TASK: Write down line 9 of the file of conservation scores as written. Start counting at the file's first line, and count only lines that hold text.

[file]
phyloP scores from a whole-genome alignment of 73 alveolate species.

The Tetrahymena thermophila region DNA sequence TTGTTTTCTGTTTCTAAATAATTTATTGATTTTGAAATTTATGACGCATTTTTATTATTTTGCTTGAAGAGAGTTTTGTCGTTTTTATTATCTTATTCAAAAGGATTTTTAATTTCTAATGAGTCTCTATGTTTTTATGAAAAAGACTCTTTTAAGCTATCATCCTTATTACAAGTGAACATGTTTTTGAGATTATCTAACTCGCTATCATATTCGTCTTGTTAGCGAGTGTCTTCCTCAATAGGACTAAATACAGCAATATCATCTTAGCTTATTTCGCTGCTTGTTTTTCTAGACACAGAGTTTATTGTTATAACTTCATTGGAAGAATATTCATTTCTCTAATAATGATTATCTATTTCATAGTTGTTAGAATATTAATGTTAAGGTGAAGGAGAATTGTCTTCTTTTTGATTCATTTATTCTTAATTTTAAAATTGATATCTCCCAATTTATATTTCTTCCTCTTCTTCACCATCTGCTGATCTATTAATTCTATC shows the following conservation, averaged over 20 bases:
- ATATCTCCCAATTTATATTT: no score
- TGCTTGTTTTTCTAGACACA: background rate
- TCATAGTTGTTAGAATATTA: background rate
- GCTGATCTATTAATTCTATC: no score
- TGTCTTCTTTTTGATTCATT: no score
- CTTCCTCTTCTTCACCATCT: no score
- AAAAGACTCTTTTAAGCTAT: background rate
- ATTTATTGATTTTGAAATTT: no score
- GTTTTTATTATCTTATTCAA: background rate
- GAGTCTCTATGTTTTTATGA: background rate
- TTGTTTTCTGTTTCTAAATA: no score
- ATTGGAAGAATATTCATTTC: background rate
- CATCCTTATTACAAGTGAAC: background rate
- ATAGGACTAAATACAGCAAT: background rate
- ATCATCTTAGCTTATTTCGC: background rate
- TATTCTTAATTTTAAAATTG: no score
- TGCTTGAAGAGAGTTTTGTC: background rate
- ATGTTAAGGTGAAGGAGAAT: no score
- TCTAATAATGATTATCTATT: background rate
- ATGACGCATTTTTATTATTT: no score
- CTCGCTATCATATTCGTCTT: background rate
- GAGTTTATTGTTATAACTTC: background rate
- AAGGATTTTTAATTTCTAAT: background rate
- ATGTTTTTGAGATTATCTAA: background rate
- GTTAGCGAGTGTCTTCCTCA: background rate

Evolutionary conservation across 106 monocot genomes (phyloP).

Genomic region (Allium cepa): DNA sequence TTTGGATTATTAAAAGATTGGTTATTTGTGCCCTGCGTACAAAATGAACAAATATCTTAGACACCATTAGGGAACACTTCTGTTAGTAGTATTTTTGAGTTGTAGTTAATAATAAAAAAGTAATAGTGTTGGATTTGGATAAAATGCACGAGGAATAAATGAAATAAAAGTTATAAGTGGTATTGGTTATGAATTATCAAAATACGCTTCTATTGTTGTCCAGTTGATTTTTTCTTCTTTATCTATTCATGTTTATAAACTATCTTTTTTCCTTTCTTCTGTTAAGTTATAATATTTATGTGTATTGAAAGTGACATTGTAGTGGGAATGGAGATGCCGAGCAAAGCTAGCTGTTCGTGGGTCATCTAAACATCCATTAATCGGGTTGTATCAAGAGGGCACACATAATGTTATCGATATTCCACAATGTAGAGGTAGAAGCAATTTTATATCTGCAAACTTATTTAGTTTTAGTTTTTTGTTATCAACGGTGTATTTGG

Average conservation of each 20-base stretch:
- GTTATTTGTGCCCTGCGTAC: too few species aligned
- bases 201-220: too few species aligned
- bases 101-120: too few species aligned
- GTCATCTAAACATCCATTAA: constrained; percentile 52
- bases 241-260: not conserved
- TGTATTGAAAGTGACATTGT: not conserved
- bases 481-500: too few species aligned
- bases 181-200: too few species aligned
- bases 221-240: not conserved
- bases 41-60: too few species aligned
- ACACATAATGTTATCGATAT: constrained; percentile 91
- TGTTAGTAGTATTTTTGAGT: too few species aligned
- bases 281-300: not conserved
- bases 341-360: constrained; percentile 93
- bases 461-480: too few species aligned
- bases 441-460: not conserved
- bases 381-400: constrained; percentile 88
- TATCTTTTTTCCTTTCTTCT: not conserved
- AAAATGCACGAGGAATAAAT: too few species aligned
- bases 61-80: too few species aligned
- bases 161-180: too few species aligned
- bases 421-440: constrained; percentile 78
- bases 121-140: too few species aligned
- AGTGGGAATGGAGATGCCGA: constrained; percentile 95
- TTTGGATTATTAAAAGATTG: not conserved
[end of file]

- AAAAGACTCTTTTAAGCTAT: background rate